What This Article Tells Us That Is New
* In 150 nulliparous parturients there was a strong association between β2-adrenoceptor genotype and progress of labor, with Asian women (who are likely to express one of the genotypes) to have slower labor progress.
* Black and/or heavy women were also noted to have slower latent labor.
ALTHOUGH term labor and delivery occurs tens of millions of times a year, it is poorly understood. Labor that begins prematurely—or proceeds either too slowly or too rapidly—poses serious risks for mothers and profound risks to fetuses. Labor progress is highly variable among women. Studies that have looked at demographic influences on labor progress have found a few significant differences that explain a small degree of this variability.1–4
Slow labor progress is a common cause of cesarean delivery, the incidence of which has been increasing dramatically in recent years.5
The high rate of cesarean section has caused a strain on healthcare resources and has likely resulted in increased incidence of abnormal placentation and postpartum hemorrhage.6
Our previous work4
with a biexponential mathematical model of labor demonstrated several factors associated with slower labor, including higher maternal weight, Asian ethnicity, and neuraxial analgesia.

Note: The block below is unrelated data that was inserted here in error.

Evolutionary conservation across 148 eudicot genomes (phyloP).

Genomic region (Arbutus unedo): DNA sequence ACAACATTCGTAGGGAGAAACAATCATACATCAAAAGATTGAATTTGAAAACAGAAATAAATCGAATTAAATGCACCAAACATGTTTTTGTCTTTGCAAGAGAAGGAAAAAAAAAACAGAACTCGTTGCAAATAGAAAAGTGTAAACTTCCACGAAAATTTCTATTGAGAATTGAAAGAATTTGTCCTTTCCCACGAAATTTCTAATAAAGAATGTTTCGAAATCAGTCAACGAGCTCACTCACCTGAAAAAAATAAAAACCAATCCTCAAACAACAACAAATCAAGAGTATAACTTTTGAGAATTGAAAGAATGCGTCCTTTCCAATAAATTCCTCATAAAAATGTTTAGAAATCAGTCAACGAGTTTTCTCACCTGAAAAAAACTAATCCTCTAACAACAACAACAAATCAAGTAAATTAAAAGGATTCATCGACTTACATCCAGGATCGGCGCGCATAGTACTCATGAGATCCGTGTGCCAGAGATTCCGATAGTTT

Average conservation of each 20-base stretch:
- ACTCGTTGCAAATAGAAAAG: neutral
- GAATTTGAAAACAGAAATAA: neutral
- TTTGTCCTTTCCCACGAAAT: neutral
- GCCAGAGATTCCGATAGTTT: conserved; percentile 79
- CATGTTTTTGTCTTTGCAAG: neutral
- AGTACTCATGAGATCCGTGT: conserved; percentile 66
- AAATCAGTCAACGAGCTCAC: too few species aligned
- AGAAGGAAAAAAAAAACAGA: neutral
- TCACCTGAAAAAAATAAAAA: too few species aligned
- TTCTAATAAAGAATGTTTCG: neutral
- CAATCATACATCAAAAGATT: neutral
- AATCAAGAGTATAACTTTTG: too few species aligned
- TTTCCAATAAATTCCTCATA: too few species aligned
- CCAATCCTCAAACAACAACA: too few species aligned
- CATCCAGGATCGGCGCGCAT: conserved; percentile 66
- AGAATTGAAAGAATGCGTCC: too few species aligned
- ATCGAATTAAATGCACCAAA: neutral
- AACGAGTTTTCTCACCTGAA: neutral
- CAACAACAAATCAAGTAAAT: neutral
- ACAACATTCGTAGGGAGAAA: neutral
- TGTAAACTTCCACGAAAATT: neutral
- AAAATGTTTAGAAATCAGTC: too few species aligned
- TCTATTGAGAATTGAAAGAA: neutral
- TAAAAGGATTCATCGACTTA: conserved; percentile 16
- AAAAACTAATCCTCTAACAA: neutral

Uterine contractility is modulated by several factors, including endogenous catecholamines that activate β2-adrenergic receptors (β2ARs). These receptors have two common polymorphisms in the coding region, at codons 16 (p.Arg16Gly) and 27 (p.Gln27Glu). Both have been shown to influence receptor function in a clinically significant manner.7
We hypothesized that β2AR genotype may influence labor course.
Maternal labor pain is influenced by labor progress and varies greatly among women. We have previously shown that faster rates of cervical dilation predict faster pain development, and that Asian ethnicity predicts slower labor pain development.4
The μ-opioid receptor (OPRM1) is a target for endogenous and exogenous opioid agonists. The gene has a common polymorphism at nucleotide 118 (codon 40, p.Asn40Asp), which is thought to impact baseline pain sensitivity8,9